Chris Foerster (shown in 2016) has resigned from the Dolphins staff. (Lynne Sladky/AP)

Miami Dolphins offensive line coach Chris Foerster resigned Monday, hours after video showing him appearing to snort lines of a white powder at his desk surfaced on social media.

“I am resigning from my position with the Miami Dolphins and accept full responsibility for my actions,” Foerster said in a statement released by the Dolphins. “I want to apologize to the organization and my sole focus is on getting the help that I need with the support of my family and medical professionals.”

Foerster, 55, has been an assistant since 1992 and joined Adam Gase’s staff in Miami last year. Among other jobs, he was the Washington Redskins’ offensive line coach from 2010-14 and held the same position with the Baltimore Ravens from 2005-07.

“We were made aware of the video late last night and have no tolerance for this behavior,” the Dolphins said in a statement. “After speaking with Chris this morning, he accepted full responsibility and we accepted his resignation effective immediately. Although Chris is no longer with the organization, we will work with him to get the help he needs during this time.”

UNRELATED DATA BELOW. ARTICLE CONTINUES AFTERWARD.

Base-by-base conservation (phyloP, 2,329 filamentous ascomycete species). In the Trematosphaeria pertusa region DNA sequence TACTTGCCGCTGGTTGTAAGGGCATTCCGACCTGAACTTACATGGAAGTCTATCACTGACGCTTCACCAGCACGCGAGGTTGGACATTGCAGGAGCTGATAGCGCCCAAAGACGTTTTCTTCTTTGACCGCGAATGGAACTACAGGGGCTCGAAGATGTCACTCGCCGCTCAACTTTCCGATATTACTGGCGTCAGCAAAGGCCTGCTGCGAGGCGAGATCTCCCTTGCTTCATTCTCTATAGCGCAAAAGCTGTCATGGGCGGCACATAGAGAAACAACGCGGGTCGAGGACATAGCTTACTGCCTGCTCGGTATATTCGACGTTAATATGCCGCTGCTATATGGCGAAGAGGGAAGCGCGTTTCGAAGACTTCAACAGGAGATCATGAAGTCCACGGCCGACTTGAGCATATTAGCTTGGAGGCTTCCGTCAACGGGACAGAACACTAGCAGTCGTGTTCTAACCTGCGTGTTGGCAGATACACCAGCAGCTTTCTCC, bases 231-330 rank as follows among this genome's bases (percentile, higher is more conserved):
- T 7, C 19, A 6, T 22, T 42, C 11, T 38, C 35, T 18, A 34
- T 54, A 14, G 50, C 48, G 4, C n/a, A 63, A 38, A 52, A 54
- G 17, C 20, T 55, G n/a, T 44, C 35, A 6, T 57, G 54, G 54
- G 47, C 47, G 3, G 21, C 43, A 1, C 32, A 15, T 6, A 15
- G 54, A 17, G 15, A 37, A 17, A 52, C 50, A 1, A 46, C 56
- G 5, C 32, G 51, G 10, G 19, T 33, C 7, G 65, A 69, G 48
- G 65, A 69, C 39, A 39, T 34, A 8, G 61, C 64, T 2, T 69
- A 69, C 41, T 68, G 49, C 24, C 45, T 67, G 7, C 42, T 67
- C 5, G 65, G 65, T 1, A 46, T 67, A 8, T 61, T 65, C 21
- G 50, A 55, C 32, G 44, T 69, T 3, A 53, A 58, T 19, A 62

The 56-second video, posted on Facebook and Twitter, appears to show Foerster, holding a rolled $20 bill in his hand, with a powdery substance on his desk. Warning: The video contains NSFW language.

“Hey babe, miss you, thinking about you,” he says to an unidentified person. “How about me going to a meeting and doing this before I go?” He snorts the substance and notes that residue is falling on the desk.

He does another line and says “What do you think, I’m crazy?”

He goes on to say that “It’s going to be a while before we can do this again … but I think about you when I do it. I think about how much I miss you, how high we got together, how much fun it was. So much fun.”

Foerster reportedly is one of the NFL’s highest-paid assistant coaches, with an annual salary between $2.5 million and $3 million a year. He played as a center at Colorado State, and he began his coaching career there before moving on to Stanford and the University of Minnesota, then the NFL.

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